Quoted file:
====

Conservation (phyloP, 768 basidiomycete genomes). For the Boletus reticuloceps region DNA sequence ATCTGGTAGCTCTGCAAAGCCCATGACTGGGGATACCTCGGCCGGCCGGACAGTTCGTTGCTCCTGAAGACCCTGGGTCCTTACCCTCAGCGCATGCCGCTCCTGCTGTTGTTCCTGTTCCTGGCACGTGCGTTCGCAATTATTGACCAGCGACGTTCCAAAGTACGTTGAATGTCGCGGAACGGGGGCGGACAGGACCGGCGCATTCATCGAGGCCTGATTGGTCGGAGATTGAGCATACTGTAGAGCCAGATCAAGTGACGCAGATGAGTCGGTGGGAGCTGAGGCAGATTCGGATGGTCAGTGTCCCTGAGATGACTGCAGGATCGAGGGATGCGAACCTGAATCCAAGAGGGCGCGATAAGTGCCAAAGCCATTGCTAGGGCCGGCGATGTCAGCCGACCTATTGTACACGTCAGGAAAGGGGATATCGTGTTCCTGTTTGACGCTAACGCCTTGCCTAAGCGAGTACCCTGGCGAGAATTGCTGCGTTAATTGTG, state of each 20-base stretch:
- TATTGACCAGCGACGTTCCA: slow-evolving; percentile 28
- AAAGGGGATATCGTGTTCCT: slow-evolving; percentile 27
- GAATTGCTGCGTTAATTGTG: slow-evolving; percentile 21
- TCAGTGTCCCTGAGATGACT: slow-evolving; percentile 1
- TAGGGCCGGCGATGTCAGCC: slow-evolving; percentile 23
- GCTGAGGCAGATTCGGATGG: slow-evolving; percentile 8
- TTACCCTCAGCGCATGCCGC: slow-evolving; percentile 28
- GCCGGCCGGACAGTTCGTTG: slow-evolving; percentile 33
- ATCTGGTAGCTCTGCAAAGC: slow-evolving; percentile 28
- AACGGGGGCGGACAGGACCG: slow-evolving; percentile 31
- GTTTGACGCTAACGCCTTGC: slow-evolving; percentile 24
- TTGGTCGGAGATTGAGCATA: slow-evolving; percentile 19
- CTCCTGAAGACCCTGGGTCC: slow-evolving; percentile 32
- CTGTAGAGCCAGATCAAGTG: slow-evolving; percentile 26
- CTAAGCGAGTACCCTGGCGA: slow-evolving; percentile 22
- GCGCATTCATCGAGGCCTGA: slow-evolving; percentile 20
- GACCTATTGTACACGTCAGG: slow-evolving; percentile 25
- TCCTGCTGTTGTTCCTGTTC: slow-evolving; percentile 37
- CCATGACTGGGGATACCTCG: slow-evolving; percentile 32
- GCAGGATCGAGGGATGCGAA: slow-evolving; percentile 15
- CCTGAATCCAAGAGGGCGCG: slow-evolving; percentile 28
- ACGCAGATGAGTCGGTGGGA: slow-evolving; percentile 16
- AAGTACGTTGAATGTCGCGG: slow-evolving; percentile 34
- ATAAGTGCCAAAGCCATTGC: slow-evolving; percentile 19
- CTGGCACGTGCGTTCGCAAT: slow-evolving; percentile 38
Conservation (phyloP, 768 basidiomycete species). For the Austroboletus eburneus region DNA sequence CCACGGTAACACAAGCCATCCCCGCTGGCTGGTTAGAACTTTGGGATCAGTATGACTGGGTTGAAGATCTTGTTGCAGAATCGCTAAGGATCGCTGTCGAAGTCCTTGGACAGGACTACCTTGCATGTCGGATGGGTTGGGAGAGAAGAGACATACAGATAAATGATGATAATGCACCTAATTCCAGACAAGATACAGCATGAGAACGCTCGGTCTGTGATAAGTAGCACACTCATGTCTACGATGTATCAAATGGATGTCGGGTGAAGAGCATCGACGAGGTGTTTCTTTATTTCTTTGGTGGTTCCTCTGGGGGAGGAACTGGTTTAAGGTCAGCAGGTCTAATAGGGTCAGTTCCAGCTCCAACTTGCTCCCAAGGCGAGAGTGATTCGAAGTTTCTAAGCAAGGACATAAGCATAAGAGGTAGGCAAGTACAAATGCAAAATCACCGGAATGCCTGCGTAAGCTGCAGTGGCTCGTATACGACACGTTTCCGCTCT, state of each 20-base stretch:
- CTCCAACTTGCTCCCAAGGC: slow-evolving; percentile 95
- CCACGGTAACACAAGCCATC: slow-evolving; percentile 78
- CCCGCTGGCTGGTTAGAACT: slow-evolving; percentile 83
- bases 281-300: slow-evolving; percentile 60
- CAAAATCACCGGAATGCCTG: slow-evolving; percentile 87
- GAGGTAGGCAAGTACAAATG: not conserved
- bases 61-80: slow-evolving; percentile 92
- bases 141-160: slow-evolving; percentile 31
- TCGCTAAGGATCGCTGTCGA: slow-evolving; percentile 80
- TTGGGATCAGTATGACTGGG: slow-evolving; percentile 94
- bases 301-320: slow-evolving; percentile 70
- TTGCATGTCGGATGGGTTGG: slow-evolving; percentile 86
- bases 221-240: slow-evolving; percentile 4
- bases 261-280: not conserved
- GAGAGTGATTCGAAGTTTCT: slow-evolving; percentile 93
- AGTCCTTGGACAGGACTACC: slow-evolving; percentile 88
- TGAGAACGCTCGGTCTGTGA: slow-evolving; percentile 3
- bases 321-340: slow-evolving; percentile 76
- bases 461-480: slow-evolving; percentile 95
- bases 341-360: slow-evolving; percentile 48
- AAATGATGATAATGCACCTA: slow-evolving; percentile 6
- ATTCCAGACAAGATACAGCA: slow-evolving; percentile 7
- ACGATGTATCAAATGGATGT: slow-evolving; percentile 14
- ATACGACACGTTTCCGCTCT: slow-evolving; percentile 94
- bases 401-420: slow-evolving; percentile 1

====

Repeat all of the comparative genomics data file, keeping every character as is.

Conservation (phyloP, 768 basidiomycete genomes). For the Boletus reticuloceps region DNA sequence ATCTGGTAGCTCTGCAAAGCCCATGACTGGGGATACCTCGGCCGGCCGGACAGTTCGTTGCTCCTGAAGACCCTGGGTCCTTACCCTCAGCGCATGCCGCTCCTGCTGTTGTTCCTGTTCCTGGCACGTGCGTTCGCAATTATTGACCAGCGACGTTCCAAAGTACGTTGAATGTCGCGGAACGGGGGCGGACAGGACCGGCGCATTCATCGAGGCCTGATTGGTCGGAGATTGAGCATACTGTAGAGCCAGATCAAGTGACGCAGATGAGTCGGTGGGAGCTGAGGCAGATTCGGATGGTCAGTGTCCCTGAGATGACTGCAGGATCGAGGGATGCGAACCTGAATCCAAGAGGGCGCGATAAGTGCCAAAGCCATTGCTAGGGCCGGCGATGTCAGCCGACCTATTGTACACGTCAGGAAAGGGGATATCGTGTTCCTGTTTGACGCTAACGCCTTGCCTAAGCGAGTACCCTGGCGAGAATTGCTGCGTTAATTGTG, state of each 20-base stretch:
- TATTGACCAGCGACGTTCCA: slow-evolving; percentile 28
- AAAGGGGATATCGTGTTCCT: slow-evolving; percentile 27
- GAATTGCTGCGTTAATTGTG: slow-evolving; percentile 21
- TCAGTGTCCCTGAGATGACT: slow-evolving; percentile 1
- TAGGGCCGGCGATGTCAGCC: slow-evolving; percentile 23
- GCTGAGGCAGATTCGGATGG: slow-evolving; percentile 8
- TTACCCTCAGCGCATGCCGC: slow-evolving; percentile 28
- GCCGGCCGGACAGTTCGTTG: slow-evolving; percentile 33
- ATCTGGTAGCTCTGCAAAGC: slow-evolving; percentile 28
- AACGGGGGCGGACAGGACCG: slow-evolving; percentile 31
- GTTTGACGCTAACGCCTTGC: slow-evolving; percentile 24
- TTGGTCGGAGATTGAGCATA: slow-evolving; percentile 19
- CTCCTGAAGACCCTGGGTCC: slow-evolving; percentile 32
- CTGTAGAGCCAGATCAAGTG: slow-evolving; percentile 26
- CTAAGCGAGTACCCTGGCGA: slow-evolving; percentile 22
- GCGCATTCATCGAGGCCTGA: slow-evolving; percentile 20
- GACCTATTGTACACGTCAGG: slow-evolving; percentile 25
- TCCTGCTGTTGTTCCTGTTC: slow-evolving; percentile 37
- CCATGACTGGGGATACCTCG: slow-evolving; percentile 32
- GCAGGATCGAGGGATGCGAA: slow-evolving; percentile 15
- CCTGAATCCAAGAGGGCGCG: slow-evolving; percentile 28
- ACGCAGATGAGTCGGTGGGA: slow-evolving; percentile 16
- AAGTACGTTGAATGTCGCGG: slow-evolving; percentile 34
- ATAAGTGCCAAAGCCATTGC: slow-evolving; percentile 19
- CTGGCACGTGCGTTCGCAAT: slow-evolving; percentile 38
Conservation (phyloP, 768 basidiomycete species). For the Austroboletus eburneus region DNA sequence CCACGGTAACACAAGCCATCCCCGCTGGCTGGTTAGAACTTTGGGATCAGTATGACTGGGTTGAAGATCTTGTTGCAGAATCGCTAAGGATCGCTGTCGAAGTCCTTGGACAGGACTACCTTGCATGTCGGATGGGTTGGGAGAGAAGAGACATACAGATAAATGATGATAATGCACCTAATTCCAGACAAGATACAGCATGAGAACGCTCGGTCTGTGATAAGTAGCACACTCATGTCTACGATGTATCAAATGGATGTCGGGTGAAGAGCATCGACGAGGTGTTTCTTTATTTCTTTGGTGGTTCCTCTGGGGGAGGAACTGGTTTAAGGTCAGCAGGTCTAATAGGGTCAGTTCCAGCTCCAACTTGCTCCCAAGGCGAGAGTGATTCGAAGTTTCTAAGCAAGGACATAAGCATAAGAGGTAGGCAAGTACAAATGCAAAATCACCGGAATGCCTGCGTAAGCTGCAGTGGCTCGTATACGACACGTTTCCGCTCT, state of each 20-base stretch:
- CTCCAACTTGCTCCCAAGGC: slow-evolving; percentile 95
- CCACGGTAACACAAGCCATC: slow-evolving; percentile 78
- CCCGCTGGCTGGTTAGAACT: slow-evolving; percentile 83
- bases 281-300: slow-evolving; percentile 60
- CAAAATCACCGGAATGCCTG: slow-evolving; percentile 87
- GAGGTAGGCAAGTACAAATG: not conserved
- bases 61-80: slow-evolving; percentile 92
- bases 141-160: slow-evolving; percentile 31
- TCGCTAAGGATCGCTGTCGA: slow-evolving; percentile 80
- TTGGGATCAGTATGACTGGG: slow-evolving; percentile 94
- bases 301-320: slow-evolving; percentile 70
- TTGCATGTCGGATGGGTTGG: slow-evolving; percentile 86
- bases 221-240: slow-evolving; percentile 4
- bases 261-280: not conserved
- GAGAGTGATTCGAAGTTTCT: slow-evolving; percentile 93
- AGTCCTTGGACAGGACTACC: slow-evolving; percentile 88
- TGAGAACGCTCGGTCTGTGA: slow-evolving; percentile 3
- bases 321-340: slow-evolving; percentile 76
- bases 461-480: slow-evolving; percentile 95
- bases 341-360: slow-evolving; percentile 48
- AAATGATGATAATGCACCTA: slow-evolving; percentile 6
- ATTCCAGACAAGATACAGCA: slow-evolving; percentile 7
- ACGATGTATCAAATGGATGT: slow-evolving; percentile 14
- ATACGACACGTTTCCGCTCT: slow-evolving; percentile 94
- bases 401-420: slow-evolving; percentile 1